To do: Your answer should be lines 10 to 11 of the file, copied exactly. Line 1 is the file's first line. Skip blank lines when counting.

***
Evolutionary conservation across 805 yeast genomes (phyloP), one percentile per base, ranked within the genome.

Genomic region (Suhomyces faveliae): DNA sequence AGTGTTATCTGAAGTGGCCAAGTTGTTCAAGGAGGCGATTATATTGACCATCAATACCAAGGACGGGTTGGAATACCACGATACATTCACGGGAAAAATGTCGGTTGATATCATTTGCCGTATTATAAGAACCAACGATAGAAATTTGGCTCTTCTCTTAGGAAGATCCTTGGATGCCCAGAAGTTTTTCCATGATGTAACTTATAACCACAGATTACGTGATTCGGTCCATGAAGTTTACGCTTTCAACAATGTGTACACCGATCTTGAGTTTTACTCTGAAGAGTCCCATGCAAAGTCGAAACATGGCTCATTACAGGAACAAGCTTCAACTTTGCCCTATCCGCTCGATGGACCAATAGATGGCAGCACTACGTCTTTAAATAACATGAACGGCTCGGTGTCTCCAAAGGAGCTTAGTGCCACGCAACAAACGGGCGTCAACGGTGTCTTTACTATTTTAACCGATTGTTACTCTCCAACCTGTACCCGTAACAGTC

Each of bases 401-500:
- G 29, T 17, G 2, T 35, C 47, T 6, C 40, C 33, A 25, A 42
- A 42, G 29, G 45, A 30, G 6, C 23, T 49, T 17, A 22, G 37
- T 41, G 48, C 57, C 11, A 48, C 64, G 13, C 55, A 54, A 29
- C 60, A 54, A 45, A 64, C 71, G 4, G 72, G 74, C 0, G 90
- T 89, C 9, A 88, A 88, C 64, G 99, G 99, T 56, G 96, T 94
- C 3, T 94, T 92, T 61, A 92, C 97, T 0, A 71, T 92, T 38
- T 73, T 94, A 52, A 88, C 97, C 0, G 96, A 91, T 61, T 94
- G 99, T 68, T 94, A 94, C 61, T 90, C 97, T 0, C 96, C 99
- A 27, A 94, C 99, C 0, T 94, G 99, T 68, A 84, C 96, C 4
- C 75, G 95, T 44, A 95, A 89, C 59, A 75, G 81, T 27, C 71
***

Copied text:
- T 73, T 94, A 52, A 88, C 97, C 0, G 96, A 91, T 61, T 94
- G 99, T 68, T 94, A 94, C 61, T 90, C 97, T 0, C 96, C 99